We're in the long, ballot-counting time in Washington state, but when we finally get to the other side, Murray should have it with a two- or three-point lead. But it could be several days before we know for sure. Why does it take so long? All of Washington votes by mail, except for parts of one Puget Sound area county, Pierce, though a few voting centers where you can vote traditionally are open in King County. Ballots only have to be post-marked by 8:00 p.m. election day to be counted. So there are still ballots from around the state out there in the postal system, waiting to be returned and processed.
(For a really good overview of how all this works, see N in Seattle's diary, which is the first in what will hopefully be a short series on the ballot counting.)
Thus, one of the difficulties in projecting turnout, and vote margins, is that, as a staffer for the Secretary of State's office says, "No one knows how many ballots are left to count, since large volumes are in the mail and final return rate isn't knowable."
Exact numbers are tricky to come by, but we'll take a stab. Prior to the election, the secretary of state estimated that about 60 percent of the total vote would be tallied Nov. 2. That would leave about 572,000 ballots remaining. King County officials say there could be about 350,000 votes still to count from the state's largest county, which Murray was winning by more than a 60 percent margin.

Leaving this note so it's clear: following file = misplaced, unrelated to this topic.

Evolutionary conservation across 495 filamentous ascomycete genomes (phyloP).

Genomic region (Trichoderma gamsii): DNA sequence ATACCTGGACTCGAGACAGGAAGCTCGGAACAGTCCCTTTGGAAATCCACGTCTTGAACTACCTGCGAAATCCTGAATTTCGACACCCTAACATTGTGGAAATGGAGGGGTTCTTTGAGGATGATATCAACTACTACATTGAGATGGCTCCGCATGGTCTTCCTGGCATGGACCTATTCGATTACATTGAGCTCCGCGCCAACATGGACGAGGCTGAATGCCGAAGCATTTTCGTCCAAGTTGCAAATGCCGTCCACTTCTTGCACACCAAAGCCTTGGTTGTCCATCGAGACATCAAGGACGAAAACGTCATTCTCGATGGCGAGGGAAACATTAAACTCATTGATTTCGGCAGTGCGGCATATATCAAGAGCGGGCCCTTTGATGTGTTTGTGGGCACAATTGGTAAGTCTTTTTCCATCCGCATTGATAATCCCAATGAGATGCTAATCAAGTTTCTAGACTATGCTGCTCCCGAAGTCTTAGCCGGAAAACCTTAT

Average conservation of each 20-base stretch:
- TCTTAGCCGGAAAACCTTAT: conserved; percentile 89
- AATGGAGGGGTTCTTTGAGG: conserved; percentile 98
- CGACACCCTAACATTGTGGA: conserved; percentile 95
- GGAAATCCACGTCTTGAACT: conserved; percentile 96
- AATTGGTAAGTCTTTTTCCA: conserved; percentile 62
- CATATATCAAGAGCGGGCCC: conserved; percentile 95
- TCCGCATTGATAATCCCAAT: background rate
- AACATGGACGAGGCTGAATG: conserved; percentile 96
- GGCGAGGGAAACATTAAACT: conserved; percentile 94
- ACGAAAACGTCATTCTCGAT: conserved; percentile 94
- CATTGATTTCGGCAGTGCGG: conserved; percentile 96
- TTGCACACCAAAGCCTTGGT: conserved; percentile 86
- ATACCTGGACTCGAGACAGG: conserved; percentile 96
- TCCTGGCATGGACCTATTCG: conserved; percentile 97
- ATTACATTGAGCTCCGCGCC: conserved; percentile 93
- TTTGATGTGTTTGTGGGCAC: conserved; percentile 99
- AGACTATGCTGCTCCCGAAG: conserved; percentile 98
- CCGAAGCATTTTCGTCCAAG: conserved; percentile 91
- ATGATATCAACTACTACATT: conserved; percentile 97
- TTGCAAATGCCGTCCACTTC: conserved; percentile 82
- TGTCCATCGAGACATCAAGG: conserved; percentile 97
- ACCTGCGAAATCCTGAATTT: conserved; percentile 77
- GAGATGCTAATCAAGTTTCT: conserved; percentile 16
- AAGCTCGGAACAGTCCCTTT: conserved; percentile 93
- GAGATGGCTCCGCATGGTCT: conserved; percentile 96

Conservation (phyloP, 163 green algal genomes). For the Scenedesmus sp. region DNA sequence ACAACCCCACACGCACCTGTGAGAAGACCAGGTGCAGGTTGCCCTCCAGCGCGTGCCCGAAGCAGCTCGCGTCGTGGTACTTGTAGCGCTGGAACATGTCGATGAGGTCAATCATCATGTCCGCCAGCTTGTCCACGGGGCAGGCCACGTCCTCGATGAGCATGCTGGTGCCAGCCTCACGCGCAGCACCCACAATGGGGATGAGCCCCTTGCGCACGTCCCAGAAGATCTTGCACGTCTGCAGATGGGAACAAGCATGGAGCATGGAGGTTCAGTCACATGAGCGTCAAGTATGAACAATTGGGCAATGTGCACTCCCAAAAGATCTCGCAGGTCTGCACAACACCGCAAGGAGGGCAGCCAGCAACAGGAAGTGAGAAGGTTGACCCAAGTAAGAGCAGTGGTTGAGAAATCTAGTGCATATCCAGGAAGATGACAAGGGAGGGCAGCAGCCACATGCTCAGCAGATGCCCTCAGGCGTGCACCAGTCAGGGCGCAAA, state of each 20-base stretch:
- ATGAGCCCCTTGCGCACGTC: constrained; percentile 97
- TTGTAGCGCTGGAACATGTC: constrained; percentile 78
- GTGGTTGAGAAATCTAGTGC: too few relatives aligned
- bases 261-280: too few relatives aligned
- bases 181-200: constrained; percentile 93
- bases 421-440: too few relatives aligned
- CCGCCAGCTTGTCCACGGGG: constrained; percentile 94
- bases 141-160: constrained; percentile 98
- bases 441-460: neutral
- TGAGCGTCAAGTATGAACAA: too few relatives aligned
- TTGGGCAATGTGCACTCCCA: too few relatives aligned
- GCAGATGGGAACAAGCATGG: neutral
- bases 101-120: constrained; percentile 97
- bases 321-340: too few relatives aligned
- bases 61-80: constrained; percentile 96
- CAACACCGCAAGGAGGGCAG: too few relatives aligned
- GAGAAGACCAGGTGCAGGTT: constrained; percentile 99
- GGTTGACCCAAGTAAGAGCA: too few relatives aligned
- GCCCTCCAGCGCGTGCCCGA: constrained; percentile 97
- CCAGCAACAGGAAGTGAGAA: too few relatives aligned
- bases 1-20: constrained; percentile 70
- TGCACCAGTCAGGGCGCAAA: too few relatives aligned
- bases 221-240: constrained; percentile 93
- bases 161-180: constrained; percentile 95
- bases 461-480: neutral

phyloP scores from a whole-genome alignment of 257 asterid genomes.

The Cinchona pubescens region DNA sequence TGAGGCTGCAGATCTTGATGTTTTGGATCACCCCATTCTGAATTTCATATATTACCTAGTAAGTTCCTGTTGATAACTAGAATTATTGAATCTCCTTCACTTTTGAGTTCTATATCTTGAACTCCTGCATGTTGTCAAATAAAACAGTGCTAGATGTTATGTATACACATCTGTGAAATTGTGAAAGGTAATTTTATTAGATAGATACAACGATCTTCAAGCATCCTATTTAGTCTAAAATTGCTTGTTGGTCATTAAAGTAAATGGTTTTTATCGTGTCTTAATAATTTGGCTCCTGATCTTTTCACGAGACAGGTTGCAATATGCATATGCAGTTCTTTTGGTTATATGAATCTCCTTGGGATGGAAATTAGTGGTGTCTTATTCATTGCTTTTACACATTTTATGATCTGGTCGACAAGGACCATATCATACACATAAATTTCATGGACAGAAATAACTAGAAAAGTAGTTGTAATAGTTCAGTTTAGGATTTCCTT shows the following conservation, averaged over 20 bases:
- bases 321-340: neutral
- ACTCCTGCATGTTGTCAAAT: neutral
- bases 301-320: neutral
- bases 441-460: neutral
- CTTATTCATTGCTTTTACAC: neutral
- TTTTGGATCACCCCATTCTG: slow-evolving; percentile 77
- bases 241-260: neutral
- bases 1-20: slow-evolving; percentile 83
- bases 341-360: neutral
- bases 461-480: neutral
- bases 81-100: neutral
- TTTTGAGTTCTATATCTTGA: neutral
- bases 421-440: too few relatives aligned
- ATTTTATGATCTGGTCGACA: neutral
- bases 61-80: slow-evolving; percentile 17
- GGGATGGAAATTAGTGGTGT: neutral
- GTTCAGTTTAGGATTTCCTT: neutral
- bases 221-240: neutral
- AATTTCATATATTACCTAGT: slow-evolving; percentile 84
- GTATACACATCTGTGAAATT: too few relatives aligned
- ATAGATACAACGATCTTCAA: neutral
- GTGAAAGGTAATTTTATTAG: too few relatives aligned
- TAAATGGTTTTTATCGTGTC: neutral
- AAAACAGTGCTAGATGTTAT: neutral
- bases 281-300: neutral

Where can Rossi pick up votes? Places like Spokane and Clark County, which were favoring the Republican. In Spokane, there are about 100,000 ballots left to count, officials estimate. Rossi was winning 56 percent of the votes there. There also appeared to be about 100,000 votes left to county in Clark County, where Rossi was winning 54 percent of the vote.
University of Washington political science professor and polling expert Matt Barreto predicted late last night that Murray would win 51.2 percent to 48.8 percent.
What we do know for sure, there was absolutely no enthusiasm gap in heavily Democratic Seattle last night, as people waited in line for as long as three hours in the handful of King County polling places, and to drop off their ballots in ballot boxes. There isn't an official estimate yet on King County turn out will be, but all indications are that it's pretty massive. So, however much Rossi may get in Spokane or Clark, he's very unlikely to be able to offset King.